*Note - Stroke is the line around a shape.

5. Select black in the Color Picker.

6. Click the Fill Color icon ( ) in the options area of the Tools panel. The Color Picker opens again.

7. Select #0099CC in the Color Picker.

8. Hold down the Shift key as you draw an oval .

*Note - Pressing the Shift key as you draw constrains the tool to draw a perfect circle. You can modify many tools by pressing a key while you use them.

11. Select the Selection tool ( ), and then select the oval.

*Note - In Flash, the stroke is treated as a separate object from the fill. If you want to select the shape and it's stroke, you must double-click the shape.

12. In the Property inspector, change the width and height values to 100.

*Note - If the lock box is selected, the height and width will remain in proportion. This mean that if you change either the height or width the other will automatically change to maintain the proper shape.

13. In the Property inspector, change the Stroke Height to 4.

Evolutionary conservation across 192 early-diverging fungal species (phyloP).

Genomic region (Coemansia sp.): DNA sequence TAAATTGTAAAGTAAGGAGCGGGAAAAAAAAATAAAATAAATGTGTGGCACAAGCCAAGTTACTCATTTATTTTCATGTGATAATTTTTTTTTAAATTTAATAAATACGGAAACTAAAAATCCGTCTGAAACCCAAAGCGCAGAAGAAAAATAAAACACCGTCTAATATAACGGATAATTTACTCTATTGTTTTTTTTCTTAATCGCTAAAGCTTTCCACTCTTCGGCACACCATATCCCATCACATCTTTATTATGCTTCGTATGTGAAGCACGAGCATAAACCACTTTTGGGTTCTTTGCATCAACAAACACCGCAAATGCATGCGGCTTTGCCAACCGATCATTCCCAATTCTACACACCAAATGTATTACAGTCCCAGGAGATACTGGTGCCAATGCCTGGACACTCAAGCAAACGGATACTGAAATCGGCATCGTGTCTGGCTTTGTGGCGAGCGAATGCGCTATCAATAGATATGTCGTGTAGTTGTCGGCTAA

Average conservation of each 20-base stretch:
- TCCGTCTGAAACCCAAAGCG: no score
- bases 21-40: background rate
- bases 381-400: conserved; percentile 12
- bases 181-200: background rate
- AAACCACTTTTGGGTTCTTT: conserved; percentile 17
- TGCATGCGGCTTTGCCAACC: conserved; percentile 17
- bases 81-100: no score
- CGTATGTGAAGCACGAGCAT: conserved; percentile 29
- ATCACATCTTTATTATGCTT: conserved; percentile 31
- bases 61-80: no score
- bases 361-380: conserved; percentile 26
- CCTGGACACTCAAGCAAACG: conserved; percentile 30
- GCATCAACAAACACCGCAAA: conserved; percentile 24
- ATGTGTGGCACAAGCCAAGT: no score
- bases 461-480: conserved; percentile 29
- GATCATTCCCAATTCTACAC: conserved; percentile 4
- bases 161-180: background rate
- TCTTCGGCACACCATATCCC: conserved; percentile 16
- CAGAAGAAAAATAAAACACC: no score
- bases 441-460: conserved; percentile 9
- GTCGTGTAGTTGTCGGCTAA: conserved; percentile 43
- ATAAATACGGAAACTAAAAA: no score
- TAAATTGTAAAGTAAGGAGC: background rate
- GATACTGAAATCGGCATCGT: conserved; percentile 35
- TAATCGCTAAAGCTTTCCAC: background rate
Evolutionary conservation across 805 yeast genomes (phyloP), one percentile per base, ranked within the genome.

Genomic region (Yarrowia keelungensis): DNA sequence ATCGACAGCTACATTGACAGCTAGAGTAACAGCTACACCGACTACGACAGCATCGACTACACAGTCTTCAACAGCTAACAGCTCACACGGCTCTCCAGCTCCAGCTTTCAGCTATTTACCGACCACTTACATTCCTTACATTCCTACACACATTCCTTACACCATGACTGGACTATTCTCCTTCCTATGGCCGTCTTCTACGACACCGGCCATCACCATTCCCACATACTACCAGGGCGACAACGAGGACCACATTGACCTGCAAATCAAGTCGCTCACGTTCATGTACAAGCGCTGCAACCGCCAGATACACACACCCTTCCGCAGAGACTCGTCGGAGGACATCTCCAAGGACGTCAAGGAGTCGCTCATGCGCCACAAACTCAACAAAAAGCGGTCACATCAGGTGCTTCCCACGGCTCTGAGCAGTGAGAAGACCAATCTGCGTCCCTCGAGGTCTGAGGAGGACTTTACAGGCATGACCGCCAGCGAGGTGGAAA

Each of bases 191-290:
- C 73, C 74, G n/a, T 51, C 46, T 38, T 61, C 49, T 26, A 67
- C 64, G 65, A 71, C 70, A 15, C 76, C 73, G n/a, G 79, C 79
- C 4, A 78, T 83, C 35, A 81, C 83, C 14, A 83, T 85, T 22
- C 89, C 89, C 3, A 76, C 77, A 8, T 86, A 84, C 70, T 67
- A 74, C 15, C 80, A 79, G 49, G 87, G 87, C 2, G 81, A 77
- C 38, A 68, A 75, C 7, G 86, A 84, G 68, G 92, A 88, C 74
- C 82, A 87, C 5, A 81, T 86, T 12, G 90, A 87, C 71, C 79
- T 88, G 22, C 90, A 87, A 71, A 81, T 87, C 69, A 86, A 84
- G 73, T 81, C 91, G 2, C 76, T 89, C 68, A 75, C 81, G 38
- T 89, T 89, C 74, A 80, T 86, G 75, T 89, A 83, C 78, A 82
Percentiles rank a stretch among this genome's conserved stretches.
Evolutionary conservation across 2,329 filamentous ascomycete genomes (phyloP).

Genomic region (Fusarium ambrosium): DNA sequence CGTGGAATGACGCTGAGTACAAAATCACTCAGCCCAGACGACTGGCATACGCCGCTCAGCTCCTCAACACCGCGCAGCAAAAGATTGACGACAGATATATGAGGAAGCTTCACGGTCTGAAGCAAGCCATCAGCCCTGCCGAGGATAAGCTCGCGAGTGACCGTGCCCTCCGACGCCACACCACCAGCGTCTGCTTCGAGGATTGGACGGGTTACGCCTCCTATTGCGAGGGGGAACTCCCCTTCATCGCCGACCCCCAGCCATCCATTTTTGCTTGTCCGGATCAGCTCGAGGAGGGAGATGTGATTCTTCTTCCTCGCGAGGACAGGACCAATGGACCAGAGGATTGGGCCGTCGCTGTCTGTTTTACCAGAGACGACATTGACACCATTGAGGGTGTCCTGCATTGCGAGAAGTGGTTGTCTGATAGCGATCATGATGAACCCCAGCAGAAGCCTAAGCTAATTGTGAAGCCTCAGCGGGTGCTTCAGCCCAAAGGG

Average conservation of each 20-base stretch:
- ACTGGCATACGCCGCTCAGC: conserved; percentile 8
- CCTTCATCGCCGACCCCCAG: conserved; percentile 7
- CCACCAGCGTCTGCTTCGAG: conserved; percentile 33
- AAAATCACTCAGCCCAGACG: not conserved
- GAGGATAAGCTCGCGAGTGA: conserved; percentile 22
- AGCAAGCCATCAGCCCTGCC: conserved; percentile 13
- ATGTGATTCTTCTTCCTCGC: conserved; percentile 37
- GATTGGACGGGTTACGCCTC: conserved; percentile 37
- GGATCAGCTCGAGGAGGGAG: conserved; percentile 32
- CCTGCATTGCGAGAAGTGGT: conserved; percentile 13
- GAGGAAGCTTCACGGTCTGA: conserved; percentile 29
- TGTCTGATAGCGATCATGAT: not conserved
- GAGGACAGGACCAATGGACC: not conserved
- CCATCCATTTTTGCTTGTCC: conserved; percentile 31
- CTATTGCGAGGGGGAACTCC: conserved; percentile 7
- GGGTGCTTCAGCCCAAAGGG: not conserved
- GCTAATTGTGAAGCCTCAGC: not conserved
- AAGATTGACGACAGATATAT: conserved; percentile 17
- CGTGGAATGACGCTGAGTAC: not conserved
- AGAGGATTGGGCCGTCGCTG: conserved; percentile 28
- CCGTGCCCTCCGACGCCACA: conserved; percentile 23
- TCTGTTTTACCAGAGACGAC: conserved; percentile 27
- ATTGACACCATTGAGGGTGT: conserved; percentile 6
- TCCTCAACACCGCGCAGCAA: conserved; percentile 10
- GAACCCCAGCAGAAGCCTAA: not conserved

14. Choose the Text Tool ( )

15. Click any where on the stage and then type your initials.

16. Select the Selection tool ( ), and then select the text box.

17. In the property inspector, increase the size of the text to 60, the colour to white and the font type to "Party LET" (or another designer font if Party LET is not available).

18. Use your arrow keys to nudge the text into place over the oval.

Your finished product should look similar to this:

19. Take a screenshot of this by pressing command + shift + 4

20. Then click and drag over the drawing.

This will generate a .png file on your desktop that you will use later.

Undoing Steps in Flash

In a perfect world, everything would go according to plan. But sometimes you need to move back a step or two and start over. You can undo steps in Flash using the Undo command or the History panel.

To undo a single step in Flash, choose Edit > Undo, or press Control+Z (Windows) or Command+Z (Mac OS).

To redo a step you've undone, choose Edit > Redo, or press Control+Y (Windows) or Command+Y (Mac OS).